King’s Road, by G. Dean Manuel: This one has another magical blade and my favorite character in the collection, Prince William. William’s father, the king, is not serving his land well in the face of a sorcerous invasion. William has to act but he does so with honor by giving his father a chance for redemption. A good read with another strong ending. Has a kind of historical feel.

The Artefact, by Ross Baxter: Excellent start to this tale, when three companions enter a ruined estate in search of secrets. There’s a cool female warrior named Silja, and a tinkerer named Jud, who is the primary character. I liked Jud a lot and liked how the tale ended. Sword and sorcery.

Under Locke and Key, by Jay Erickson: The only story to feature a child as main character, although there are strong supporting characters. Gwendolyn is a slave girl in a land where a plague called the “Red Tears” is running rampant. The cure to the plague is hidden in plain sight but the story is well constructed so you don’t solve the mystery until the final reveal. I liked it quite a lot. Sword and sorcery with an historical feel.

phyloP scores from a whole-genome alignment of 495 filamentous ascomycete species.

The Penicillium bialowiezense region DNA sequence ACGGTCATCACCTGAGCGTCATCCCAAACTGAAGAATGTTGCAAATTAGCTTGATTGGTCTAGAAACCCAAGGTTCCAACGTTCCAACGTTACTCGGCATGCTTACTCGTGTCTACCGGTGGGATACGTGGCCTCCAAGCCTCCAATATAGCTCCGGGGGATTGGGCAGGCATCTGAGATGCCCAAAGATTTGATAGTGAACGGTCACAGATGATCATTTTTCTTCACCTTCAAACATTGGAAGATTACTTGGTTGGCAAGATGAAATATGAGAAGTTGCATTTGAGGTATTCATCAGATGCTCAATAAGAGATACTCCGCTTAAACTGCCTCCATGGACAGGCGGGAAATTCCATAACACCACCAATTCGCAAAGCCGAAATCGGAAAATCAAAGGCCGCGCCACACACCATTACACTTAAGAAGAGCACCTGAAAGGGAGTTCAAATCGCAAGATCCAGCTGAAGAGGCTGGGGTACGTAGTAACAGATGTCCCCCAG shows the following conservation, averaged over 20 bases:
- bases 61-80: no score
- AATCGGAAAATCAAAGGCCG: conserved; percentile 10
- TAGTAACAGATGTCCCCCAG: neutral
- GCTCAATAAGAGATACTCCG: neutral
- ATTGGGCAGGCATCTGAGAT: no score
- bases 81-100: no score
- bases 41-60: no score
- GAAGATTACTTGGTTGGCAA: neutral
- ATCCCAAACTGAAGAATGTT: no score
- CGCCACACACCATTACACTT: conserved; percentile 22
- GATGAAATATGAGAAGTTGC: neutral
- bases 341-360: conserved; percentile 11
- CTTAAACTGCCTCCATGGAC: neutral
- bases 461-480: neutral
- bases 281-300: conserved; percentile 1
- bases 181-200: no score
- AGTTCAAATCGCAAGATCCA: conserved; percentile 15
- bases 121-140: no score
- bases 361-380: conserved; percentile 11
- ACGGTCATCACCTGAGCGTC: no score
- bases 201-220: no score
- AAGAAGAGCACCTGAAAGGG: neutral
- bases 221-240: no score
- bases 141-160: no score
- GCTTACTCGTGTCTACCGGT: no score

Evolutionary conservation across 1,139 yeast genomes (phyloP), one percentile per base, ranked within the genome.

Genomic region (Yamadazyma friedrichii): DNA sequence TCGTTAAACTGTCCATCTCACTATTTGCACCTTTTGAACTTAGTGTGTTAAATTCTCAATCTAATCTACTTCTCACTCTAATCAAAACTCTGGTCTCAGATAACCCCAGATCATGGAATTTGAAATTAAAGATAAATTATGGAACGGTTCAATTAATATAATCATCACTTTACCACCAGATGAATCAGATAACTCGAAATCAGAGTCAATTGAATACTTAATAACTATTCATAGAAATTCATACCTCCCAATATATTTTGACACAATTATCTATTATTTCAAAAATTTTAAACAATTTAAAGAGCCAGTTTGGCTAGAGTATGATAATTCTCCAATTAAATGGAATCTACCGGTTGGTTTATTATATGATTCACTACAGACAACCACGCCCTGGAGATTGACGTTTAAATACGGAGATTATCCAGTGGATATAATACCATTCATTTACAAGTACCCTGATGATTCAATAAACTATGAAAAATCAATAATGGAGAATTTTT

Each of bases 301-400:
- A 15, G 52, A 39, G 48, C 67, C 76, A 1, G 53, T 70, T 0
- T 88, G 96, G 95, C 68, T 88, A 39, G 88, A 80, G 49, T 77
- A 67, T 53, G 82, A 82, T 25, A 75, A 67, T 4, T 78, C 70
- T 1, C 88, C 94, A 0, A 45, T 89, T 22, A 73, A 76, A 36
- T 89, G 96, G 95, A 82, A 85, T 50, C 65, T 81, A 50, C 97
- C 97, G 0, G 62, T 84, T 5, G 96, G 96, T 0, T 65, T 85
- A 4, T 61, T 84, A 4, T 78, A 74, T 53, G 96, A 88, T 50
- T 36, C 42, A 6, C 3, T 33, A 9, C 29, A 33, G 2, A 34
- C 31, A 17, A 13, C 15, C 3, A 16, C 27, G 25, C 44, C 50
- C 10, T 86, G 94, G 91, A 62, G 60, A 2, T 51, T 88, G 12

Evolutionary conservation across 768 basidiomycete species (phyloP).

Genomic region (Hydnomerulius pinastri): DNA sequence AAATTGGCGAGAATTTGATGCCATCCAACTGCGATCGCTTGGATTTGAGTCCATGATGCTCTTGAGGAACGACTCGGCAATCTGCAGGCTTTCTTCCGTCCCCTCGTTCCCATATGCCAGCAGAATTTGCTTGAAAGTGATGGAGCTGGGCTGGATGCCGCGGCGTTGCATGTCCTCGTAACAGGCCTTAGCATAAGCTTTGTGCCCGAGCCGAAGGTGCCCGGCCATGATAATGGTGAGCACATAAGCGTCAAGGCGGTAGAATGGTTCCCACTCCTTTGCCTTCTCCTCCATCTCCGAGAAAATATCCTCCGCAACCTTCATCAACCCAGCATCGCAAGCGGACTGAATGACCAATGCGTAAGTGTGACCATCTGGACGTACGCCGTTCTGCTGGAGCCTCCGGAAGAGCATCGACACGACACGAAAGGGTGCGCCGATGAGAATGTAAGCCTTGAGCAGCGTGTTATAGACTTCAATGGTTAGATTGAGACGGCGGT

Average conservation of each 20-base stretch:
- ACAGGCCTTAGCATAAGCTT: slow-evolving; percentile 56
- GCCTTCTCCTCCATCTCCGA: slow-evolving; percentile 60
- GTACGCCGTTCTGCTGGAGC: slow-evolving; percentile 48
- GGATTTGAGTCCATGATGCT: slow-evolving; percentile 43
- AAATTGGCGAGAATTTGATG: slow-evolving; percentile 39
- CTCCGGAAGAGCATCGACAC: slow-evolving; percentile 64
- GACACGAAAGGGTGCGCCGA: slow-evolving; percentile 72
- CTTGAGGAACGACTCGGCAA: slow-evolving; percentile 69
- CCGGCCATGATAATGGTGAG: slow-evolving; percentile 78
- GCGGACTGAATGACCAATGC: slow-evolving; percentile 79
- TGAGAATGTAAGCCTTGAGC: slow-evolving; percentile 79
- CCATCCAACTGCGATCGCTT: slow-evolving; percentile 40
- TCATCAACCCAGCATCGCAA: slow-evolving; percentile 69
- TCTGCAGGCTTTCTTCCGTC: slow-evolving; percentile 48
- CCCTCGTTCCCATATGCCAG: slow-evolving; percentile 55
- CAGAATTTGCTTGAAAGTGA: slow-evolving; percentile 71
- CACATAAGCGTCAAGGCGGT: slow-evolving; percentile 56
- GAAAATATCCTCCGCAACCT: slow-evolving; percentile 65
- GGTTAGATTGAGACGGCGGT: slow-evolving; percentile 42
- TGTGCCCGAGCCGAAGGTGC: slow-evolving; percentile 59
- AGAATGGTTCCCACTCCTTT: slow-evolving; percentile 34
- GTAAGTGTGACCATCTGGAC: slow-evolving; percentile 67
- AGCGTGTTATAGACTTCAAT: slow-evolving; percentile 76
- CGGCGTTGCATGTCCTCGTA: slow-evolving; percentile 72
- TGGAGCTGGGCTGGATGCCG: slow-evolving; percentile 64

Ransom for a Prince, by Liam Hogan: This one features a realistically portrayed female warrior who must fight a desperate battle to give her liege a chance to escape. No magic in this one. Lots of good fighting choreography. And a strong ending. Well done.

Only an Elf, By Stuart Thaman: This one features elves and dwarves and leans more toward high fantasy. The main character is an elven slave of the dwarves who discovers a way to strike back at her captors. Well told tale with interesting and complex characters.

Sunday, May 06, 2018

Rope and Wire, and Lane Gabriel

I've joined an online western community called Rope and Wire, which is the brain child of Scott Gese. There's a tremendous amount to explore and so far I've just scratched the surface. Generally, it provides a place where western authors can find support and support each other. Lots of good stories are already posted there, although, as I say, I've only been able to read a few so far.